[kismac] Re: 1.0

  • From: Brad Knowles <brad.knowles@xxxxxxxxx>
  • To: kismac@xxxxxxxxxxxxx
  • Date: Fri, 26 Sep 2003 09:40:53 +0200

At 11:15 PM -0400 2003/09/25, Derrick J Brashear wrote:

>  Sorry, let me rephrase: "I can find no chipset documentation" for the
>  chipset in the Airport Extremes.

        So far as I know, it is not publicly available.  Because all 
802.11g chipsets to date are basically just software defined radios, 
they are physically capable of listening and broadcasting on a much 
wider frequency range than allowed by the 802.11g specifications, 
including many frequencies used by law enforcement, emergency 
services, and gov't (even including classified communications).

        This is why Atheros has a proprietary Hardware Access Layer 
driver for which an interface is defined, but no other information is 
available.  That HAL prevents you from trying to program the radio to 
do anything that is not allowed by the 802.11g spec.

        Broadcom reportedly also has a HAL driver, but has not publicly 
released any information about it, although various companies have 
been able to sign NDAs and develop drivers to work with it.  A number 
of different people are involved in trying to reverse-engineer the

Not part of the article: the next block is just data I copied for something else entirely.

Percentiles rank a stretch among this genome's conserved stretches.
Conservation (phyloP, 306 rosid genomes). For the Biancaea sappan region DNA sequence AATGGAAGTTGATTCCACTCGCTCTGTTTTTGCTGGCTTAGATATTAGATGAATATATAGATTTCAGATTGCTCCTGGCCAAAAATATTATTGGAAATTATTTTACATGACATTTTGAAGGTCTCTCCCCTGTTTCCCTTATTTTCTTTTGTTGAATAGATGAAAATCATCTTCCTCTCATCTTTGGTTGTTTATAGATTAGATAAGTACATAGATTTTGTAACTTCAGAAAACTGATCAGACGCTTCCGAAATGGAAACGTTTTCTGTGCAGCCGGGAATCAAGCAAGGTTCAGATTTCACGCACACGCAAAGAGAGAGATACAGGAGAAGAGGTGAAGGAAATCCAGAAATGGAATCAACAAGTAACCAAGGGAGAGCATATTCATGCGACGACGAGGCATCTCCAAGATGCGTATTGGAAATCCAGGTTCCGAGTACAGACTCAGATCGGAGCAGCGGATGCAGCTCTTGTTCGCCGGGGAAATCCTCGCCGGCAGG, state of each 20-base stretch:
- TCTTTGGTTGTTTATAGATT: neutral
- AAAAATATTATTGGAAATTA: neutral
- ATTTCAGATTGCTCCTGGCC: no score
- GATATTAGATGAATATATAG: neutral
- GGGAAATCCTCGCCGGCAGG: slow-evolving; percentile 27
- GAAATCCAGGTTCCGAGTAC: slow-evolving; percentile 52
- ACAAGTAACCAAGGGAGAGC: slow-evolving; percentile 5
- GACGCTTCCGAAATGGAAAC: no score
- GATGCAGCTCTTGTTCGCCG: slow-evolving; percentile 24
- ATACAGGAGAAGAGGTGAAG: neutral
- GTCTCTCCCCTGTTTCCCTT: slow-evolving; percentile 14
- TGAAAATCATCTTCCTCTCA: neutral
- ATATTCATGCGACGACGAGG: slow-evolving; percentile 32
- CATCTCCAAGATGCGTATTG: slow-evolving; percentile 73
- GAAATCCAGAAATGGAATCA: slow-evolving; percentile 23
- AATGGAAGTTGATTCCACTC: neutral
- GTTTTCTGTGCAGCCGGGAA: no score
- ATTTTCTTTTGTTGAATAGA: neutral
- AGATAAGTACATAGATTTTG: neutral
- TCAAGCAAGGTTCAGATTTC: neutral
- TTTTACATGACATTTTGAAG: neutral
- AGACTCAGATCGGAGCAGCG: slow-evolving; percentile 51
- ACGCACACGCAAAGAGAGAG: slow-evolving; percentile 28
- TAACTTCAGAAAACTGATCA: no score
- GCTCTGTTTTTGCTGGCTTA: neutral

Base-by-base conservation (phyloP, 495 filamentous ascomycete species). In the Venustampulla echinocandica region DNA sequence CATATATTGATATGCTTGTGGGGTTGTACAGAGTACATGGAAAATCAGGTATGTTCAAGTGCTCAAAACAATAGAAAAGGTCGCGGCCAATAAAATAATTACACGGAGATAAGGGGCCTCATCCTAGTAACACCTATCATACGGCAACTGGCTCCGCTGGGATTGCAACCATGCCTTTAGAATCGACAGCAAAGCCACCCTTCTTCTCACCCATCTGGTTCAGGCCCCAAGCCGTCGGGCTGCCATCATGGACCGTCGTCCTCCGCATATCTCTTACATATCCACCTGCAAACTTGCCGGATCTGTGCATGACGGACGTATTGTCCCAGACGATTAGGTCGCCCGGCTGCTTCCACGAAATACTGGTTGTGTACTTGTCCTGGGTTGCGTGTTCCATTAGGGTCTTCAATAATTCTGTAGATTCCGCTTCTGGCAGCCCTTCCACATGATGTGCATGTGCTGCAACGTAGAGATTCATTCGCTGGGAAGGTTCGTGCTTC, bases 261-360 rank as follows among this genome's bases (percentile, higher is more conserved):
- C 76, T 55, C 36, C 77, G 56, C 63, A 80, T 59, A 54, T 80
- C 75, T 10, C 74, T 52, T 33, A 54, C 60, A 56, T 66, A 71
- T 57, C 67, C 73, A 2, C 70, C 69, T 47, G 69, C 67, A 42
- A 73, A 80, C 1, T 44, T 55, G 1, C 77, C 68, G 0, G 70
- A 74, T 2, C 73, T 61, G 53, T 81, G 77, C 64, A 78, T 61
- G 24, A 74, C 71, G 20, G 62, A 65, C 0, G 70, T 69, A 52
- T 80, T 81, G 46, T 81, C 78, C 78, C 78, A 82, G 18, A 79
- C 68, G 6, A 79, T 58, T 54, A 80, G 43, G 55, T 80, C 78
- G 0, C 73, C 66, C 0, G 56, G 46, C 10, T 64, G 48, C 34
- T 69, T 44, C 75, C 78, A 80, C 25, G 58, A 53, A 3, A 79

drivers, in particular from some publicly available binary drivers 
from companies like Linksys for their new 802.11g base stations.

        There are some people involved in trying to reverse-engineer the 
Atheros HAL driver as well, but this effort is not receiving nearly 
so much support from the community because there is a functional 
publicly available interface which can be written to, and therefore 
there is little need for an Atheros driver that can get all the way 
down to the hardware.

>  Ah. I have no extreme, so I could try it, except that I don't have one of
>  the other ones either. I wonder if there's anything around that would make
>  it worthwhile to have one.

        Five times faster network throughput?  Support for WDS bridging, 
so that you can have up to four base stations act as wireless 
repeaters for the master base station, using just the one built-in 
card?  In the case of the Apple Airport Extreme, the built-in port so 
that you can plug in external antennas (e.g., Dr Bott omnidirectional 
and unidirectional) and get even greater range?  The ability to use 
the Apple Airport Extreme base station to share a USB-attached 
printer across the wireless network?

Brad Knowles, <brad.knowles@xxxxxxxxx>

"They that can give up essential liberty to obtain a little temporary
safety deserve neither liberty nor safety."
     -Benjamin Franklin, Historical Review of Pennsylvania.

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